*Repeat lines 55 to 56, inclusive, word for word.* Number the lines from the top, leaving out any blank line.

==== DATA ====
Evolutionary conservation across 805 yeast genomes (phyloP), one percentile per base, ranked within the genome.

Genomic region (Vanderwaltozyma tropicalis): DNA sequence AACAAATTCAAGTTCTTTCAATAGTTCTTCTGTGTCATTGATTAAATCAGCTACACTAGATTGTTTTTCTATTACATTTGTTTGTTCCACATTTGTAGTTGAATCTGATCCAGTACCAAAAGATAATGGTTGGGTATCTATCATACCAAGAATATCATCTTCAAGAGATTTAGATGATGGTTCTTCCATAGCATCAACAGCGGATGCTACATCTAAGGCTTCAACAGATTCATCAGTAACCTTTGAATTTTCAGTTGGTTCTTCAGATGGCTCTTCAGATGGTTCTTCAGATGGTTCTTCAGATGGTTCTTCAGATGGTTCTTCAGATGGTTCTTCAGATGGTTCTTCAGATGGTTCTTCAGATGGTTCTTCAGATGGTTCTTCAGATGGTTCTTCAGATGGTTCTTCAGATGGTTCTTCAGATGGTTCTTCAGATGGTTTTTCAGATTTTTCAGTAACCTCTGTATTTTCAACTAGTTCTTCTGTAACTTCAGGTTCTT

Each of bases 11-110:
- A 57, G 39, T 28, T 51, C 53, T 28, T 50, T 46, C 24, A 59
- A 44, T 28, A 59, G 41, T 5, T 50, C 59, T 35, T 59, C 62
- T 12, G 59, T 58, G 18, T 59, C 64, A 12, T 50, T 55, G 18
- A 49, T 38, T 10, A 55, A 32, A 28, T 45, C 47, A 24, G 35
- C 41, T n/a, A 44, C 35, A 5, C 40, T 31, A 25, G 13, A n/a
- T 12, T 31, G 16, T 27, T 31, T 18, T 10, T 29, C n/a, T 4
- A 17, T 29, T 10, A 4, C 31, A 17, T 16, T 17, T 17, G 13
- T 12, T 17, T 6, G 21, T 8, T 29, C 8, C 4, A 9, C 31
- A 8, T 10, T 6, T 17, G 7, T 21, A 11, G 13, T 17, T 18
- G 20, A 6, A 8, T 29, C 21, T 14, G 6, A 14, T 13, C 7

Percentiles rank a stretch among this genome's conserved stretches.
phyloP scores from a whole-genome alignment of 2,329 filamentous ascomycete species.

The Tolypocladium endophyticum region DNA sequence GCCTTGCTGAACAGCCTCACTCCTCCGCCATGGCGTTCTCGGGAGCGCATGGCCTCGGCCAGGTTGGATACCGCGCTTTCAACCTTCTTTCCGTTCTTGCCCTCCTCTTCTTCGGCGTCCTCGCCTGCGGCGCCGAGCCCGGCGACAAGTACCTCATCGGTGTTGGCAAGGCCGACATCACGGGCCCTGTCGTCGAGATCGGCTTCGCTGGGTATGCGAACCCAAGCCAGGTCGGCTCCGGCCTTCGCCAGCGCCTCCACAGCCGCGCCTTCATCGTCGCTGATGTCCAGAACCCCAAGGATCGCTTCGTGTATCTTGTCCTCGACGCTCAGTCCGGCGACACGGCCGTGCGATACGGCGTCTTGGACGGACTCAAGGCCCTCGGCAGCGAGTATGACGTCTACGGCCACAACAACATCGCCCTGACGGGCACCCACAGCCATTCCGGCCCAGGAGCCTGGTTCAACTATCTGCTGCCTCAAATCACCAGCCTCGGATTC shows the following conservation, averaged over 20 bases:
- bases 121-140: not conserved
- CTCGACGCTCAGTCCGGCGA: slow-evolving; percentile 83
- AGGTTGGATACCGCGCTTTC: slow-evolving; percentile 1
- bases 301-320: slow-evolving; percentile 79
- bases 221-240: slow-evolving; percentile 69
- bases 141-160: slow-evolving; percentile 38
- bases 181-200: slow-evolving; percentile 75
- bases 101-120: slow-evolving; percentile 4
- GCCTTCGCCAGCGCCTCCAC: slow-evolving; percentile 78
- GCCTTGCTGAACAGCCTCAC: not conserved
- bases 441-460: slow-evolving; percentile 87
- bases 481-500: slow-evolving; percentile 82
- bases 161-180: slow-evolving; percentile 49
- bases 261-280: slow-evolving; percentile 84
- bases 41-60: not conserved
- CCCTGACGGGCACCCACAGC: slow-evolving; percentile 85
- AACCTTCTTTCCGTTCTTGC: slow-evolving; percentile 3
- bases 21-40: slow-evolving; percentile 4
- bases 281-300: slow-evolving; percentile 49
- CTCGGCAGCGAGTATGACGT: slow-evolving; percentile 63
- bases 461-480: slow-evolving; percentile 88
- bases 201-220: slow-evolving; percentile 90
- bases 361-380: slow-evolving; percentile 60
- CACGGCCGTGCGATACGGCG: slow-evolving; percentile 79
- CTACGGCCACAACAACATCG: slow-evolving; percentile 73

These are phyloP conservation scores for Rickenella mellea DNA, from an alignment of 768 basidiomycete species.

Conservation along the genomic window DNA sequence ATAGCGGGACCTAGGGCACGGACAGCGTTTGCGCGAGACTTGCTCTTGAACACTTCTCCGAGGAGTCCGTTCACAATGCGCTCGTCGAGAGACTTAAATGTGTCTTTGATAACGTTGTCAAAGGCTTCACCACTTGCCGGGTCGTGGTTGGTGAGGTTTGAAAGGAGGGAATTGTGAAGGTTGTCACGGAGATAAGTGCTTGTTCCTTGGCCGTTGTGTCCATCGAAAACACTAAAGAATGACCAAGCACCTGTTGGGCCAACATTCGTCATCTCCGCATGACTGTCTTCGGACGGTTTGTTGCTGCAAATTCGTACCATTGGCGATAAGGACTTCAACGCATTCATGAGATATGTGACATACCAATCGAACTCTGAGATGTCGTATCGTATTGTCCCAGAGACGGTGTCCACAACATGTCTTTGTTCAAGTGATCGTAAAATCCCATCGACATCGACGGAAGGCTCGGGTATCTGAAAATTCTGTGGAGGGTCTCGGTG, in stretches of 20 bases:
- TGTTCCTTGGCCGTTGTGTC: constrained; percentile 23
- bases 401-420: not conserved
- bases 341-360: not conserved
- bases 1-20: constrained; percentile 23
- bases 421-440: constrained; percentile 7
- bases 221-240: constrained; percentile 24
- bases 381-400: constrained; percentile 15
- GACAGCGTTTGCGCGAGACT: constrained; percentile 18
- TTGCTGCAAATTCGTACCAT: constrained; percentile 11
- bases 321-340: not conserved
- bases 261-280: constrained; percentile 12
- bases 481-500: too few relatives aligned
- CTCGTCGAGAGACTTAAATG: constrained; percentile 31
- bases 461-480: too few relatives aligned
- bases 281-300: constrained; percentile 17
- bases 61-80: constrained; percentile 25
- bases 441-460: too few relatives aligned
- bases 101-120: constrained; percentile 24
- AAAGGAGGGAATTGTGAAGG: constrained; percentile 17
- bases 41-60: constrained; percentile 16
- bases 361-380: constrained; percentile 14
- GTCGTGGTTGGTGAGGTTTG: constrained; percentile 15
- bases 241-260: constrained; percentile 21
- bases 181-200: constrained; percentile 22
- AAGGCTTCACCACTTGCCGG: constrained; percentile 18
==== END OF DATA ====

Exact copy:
- bases 481-500: too few relatives aligned
- CTCGTCGAGAGACTTAAATG: constrained; percentile 31